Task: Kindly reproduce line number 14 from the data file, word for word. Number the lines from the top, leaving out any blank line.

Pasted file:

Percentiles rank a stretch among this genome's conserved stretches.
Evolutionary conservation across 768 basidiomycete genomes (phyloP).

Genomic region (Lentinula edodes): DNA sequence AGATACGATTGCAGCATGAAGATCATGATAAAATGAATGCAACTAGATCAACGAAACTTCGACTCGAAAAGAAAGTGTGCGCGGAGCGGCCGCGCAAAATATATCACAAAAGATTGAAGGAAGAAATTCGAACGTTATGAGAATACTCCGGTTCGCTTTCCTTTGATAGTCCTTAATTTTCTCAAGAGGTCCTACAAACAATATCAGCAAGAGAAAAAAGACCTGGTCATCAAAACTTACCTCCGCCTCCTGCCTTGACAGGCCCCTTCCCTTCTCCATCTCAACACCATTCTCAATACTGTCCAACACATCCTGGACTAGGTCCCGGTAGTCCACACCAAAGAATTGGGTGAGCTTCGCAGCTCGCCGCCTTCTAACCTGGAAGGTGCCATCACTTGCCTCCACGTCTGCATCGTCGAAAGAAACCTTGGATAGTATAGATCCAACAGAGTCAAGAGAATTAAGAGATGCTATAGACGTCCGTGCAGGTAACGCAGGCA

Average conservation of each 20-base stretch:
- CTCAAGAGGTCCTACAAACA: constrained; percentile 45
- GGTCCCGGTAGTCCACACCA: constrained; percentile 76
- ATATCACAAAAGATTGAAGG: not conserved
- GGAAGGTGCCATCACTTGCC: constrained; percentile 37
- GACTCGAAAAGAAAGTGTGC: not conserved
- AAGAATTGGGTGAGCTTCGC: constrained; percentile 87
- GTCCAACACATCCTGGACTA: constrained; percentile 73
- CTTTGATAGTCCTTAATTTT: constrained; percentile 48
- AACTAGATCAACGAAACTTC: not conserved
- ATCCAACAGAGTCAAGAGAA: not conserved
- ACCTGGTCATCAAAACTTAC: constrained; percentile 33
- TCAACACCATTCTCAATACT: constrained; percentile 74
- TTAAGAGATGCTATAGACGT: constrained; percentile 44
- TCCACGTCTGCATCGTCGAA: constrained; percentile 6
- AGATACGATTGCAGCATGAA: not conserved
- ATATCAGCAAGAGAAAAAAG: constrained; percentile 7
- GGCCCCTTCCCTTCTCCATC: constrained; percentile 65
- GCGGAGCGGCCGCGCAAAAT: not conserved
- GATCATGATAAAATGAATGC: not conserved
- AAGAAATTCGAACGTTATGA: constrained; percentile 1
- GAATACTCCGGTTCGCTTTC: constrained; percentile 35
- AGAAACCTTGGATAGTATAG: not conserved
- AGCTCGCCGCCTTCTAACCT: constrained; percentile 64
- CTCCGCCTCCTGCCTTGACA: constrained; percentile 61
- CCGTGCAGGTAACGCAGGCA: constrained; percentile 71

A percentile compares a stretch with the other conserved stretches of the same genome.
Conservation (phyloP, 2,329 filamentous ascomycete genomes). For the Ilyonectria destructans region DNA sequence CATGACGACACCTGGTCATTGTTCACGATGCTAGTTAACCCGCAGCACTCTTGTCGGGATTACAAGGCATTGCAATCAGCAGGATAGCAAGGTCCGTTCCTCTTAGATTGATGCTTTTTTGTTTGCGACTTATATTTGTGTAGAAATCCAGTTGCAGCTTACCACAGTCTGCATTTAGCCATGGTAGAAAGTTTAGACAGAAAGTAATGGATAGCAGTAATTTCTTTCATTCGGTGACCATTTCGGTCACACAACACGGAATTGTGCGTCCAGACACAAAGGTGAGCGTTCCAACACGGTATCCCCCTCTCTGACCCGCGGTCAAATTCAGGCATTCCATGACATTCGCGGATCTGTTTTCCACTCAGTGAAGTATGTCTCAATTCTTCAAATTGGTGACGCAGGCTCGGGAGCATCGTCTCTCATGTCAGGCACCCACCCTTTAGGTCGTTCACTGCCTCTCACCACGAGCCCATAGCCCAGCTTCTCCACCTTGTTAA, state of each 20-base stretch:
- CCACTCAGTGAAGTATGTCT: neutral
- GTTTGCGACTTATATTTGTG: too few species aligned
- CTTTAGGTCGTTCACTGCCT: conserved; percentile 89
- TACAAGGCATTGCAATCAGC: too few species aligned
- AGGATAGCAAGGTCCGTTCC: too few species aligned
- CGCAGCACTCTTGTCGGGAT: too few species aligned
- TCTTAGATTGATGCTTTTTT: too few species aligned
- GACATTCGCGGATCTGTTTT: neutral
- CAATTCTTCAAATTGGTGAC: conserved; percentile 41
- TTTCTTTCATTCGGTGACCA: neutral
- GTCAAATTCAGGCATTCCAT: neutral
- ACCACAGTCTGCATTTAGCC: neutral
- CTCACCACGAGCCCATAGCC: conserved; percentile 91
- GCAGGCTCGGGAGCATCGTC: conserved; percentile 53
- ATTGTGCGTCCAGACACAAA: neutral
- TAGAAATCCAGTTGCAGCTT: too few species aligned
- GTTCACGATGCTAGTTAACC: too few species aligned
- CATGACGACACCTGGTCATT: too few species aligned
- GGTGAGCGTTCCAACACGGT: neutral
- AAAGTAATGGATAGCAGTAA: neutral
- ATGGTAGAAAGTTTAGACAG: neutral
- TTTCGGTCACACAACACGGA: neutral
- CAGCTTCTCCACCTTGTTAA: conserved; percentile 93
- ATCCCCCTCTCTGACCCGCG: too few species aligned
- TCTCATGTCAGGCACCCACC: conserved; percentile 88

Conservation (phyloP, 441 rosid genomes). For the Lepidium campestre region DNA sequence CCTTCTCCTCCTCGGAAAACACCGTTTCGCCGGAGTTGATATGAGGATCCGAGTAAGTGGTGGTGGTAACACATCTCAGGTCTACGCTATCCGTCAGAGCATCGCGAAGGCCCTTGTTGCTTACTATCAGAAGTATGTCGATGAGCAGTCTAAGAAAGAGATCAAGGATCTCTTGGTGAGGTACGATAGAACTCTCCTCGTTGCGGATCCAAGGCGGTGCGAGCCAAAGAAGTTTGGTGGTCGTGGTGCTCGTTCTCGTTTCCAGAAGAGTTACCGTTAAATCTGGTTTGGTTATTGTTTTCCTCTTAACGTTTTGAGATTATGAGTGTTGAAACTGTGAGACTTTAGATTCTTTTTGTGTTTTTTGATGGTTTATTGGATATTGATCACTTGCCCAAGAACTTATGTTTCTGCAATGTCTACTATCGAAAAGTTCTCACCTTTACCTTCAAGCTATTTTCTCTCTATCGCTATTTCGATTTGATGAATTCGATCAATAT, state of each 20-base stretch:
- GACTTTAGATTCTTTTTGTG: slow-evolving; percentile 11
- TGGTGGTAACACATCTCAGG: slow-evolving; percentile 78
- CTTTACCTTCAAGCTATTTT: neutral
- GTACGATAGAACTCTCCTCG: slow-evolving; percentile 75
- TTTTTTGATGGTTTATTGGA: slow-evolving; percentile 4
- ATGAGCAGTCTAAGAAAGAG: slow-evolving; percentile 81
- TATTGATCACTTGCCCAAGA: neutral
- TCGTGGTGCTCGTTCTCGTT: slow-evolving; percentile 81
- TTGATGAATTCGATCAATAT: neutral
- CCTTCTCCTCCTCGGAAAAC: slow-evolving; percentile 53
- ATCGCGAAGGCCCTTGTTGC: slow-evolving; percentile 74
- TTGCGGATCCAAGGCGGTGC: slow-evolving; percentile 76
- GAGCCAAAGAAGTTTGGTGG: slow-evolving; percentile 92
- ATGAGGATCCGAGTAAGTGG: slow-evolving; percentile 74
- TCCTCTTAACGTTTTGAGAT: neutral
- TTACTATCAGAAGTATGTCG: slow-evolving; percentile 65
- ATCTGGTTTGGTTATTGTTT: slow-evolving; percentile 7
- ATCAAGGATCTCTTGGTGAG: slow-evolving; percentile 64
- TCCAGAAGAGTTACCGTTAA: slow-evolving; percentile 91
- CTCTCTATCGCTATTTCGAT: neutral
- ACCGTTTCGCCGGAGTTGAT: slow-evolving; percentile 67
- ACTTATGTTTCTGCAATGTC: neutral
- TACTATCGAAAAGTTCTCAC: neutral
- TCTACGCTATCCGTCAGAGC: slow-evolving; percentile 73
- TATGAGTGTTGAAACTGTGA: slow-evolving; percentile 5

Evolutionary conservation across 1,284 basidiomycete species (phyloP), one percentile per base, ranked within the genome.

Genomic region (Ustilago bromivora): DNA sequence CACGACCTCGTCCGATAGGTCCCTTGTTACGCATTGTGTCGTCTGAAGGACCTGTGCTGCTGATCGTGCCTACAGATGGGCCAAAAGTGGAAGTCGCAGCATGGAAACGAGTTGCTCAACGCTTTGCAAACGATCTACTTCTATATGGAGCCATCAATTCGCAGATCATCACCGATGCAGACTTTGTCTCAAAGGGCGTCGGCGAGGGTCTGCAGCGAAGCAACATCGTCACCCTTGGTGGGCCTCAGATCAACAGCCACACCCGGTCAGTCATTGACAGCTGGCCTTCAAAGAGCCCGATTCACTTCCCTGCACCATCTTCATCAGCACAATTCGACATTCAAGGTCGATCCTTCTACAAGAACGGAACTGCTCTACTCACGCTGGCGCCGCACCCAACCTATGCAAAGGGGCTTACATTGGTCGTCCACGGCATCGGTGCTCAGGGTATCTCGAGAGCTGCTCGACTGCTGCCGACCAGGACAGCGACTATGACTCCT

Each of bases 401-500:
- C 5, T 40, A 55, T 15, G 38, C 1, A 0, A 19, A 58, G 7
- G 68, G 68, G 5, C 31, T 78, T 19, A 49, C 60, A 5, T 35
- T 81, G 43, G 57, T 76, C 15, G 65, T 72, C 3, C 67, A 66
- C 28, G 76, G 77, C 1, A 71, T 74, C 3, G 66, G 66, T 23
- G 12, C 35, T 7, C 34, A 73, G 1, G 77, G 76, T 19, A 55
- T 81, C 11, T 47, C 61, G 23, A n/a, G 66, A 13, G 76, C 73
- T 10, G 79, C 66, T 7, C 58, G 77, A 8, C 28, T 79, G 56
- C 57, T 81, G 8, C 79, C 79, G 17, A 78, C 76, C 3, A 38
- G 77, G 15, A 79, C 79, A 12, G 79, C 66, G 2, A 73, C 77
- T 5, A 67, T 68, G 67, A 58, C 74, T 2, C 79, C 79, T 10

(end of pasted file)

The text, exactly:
- ATCCAACAGAGTCAAGAGAA: not conserved